The original queerbaiting controversy sparked in the late aughts and 2010s, when shows like Rizzoli & Isles and Supernatural were accused of hinting at a same-sex relationships between their lead characters-enough to string us along-but remaining purposefully vague. The writers and cast of Rizzoli & Isles have even admitted to playing it up for their lesbian fans without actually intending to include a queer storyline on the show.

In the past couple decades, shows that featured queer protagonists came few and far between-like Ellen in the 90s, The L Word in the 2000s, Glee in the late aughts, or Orange Is the New Black a few years later. These shows speckled the TV landscape but were mostly stand-alone acts, gay buoys in a heterosexual sea. Queer fans weren’t just hungry for more relatable content-they were starved, nearly invisible onscreen.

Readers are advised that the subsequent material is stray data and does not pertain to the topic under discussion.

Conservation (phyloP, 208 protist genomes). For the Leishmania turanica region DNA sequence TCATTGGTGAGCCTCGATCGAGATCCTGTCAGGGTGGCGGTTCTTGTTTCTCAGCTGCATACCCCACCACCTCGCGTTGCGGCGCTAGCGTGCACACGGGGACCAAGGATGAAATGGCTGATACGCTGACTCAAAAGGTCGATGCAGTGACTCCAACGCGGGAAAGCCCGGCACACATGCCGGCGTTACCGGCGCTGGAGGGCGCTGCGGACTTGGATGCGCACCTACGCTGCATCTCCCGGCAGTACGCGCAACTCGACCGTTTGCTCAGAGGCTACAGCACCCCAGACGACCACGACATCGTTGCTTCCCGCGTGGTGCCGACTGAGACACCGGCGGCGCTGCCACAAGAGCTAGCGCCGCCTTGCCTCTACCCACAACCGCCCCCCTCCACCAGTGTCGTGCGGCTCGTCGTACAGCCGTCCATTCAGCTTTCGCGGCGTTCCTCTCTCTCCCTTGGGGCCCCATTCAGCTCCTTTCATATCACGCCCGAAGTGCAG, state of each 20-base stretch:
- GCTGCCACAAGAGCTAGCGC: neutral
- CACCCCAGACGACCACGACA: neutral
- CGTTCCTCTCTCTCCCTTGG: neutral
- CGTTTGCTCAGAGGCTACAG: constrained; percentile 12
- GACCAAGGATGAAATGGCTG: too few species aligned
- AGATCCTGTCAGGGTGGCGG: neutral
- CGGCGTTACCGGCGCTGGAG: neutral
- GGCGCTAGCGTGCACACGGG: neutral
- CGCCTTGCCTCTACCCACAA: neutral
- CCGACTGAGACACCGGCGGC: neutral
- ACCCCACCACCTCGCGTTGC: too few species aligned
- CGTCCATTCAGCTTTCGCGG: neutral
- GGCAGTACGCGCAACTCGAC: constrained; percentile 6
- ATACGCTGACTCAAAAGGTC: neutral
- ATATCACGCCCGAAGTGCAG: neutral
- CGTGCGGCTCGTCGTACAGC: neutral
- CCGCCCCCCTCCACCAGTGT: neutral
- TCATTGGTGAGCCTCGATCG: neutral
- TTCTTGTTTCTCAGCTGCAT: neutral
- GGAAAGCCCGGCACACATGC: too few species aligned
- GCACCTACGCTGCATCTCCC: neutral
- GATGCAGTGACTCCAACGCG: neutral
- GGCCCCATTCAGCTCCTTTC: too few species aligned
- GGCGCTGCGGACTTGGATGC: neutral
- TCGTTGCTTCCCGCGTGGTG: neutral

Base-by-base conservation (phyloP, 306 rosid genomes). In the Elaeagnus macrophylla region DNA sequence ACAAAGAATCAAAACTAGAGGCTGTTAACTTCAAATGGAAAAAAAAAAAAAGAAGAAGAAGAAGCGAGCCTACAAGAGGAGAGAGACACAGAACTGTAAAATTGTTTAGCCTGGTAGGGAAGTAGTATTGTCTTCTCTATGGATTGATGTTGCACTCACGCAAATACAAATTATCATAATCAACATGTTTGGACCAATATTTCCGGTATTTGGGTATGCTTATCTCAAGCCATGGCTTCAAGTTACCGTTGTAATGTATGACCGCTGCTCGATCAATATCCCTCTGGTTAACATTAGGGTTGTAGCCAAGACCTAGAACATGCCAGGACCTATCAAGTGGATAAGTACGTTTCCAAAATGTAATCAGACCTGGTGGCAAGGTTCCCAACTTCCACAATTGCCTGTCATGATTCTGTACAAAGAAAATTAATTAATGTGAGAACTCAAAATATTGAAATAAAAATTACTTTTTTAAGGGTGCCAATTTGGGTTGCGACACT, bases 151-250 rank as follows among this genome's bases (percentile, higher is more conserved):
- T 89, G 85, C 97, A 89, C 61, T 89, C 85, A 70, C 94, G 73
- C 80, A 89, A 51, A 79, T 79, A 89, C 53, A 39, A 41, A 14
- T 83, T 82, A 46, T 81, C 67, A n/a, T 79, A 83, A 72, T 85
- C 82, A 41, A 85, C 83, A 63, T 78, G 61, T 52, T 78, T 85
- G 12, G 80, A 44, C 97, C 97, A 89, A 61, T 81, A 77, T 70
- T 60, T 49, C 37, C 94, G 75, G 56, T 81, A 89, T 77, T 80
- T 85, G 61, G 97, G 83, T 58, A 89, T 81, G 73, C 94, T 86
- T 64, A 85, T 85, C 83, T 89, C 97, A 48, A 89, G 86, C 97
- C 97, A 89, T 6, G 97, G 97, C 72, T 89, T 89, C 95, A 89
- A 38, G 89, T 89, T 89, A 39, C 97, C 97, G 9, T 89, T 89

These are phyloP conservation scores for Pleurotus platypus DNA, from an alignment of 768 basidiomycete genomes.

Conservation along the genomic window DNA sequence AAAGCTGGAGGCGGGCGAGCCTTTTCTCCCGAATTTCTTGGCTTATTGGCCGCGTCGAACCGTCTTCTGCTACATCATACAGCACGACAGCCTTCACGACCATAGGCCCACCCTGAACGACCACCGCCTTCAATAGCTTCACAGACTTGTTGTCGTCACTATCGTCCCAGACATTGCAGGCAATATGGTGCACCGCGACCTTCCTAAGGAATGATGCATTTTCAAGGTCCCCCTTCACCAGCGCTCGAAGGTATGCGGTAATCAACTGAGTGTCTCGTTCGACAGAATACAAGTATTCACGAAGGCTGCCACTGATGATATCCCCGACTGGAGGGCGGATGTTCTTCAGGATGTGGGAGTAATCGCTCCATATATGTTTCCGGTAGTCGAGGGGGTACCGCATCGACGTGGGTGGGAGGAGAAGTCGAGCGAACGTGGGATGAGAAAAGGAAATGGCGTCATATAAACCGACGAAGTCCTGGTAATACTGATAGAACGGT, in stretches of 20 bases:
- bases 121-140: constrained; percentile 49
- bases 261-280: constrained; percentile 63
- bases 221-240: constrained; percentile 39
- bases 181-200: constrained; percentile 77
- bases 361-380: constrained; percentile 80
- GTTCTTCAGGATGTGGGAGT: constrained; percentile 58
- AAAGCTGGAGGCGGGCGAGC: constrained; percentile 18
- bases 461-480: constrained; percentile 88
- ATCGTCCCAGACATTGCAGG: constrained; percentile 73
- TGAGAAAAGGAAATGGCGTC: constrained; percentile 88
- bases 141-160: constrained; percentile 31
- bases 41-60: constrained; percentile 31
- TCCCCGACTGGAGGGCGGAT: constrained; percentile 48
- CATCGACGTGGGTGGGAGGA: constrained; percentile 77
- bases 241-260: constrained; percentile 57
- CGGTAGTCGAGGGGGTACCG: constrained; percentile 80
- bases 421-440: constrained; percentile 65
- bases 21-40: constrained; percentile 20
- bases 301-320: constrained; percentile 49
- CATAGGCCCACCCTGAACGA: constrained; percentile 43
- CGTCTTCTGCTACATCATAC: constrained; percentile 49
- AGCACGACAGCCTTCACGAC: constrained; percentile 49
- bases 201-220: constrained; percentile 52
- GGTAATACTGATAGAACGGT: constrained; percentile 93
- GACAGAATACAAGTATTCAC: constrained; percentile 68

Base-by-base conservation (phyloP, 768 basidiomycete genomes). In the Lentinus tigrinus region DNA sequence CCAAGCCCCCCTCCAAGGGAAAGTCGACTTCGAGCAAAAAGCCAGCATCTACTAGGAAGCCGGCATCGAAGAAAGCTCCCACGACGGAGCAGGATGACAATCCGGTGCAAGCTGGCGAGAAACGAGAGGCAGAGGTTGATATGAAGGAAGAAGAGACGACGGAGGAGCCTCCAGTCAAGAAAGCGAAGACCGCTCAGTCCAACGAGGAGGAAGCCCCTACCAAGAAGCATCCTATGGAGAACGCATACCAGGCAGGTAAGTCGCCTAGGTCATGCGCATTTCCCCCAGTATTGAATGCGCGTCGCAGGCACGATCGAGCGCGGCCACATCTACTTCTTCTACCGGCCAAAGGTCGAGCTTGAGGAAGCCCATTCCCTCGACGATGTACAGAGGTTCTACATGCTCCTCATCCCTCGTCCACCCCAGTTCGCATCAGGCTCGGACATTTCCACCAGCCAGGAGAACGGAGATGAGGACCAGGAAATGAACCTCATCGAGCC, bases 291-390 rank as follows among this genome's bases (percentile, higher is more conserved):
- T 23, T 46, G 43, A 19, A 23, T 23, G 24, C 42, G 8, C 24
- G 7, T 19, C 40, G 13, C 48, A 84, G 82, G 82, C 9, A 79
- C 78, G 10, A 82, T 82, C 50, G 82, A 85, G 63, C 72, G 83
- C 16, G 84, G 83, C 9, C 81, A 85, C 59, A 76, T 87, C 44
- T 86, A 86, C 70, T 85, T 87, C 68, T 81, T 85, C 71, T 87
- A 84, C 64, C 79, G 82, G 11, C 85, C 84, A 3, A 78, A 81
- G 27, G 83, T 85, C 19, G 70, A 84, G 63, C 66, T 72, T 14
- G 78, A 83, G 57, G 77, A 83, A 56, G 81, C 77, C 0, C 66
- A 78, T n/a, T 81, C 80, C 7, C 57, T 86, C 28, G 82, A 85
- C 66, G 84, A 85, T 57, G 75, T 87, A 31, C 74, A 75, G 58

Media invisibility has real, harmful repercussions. To be blunt, if I had seen Piper and Alex fingerbang on Orange Is the New Black when I was 15, maybe I could’ve lived a normal teenage life, experienced first loves, hormonal crushes, sexual awakenings. Instead, I repressed it. I felt alone, like there was something wrong with me. I had no one to talk to about it and was lodged in a pop-culture landscape that echoed that sentiment: You are different. Your story is off-putting. And until the last few years, there wasn’t much evidence to prove those sentiments wrong. In 2015, when I was just grappling with coming out, my favorite show was The 100, which depicted a lesbian romance between two lead characters, Clarke (Eliza Taylor) and Lexa (Alicia Debnam-Carey)-until Lexa was brutally and abruptly killed off the moment after she and Clarke finally got together. Years later, fans still won’t let that go (as they shouldn’t!!)

But a lot has changed since then, and according to GLAAD’s Where We Are on TV’s report (which tracks queer stories and characters on television every year), there are more LGBTQ+ characters on TV than ever before. These days, queerness is significantly more normalized, both onscreen and IRL.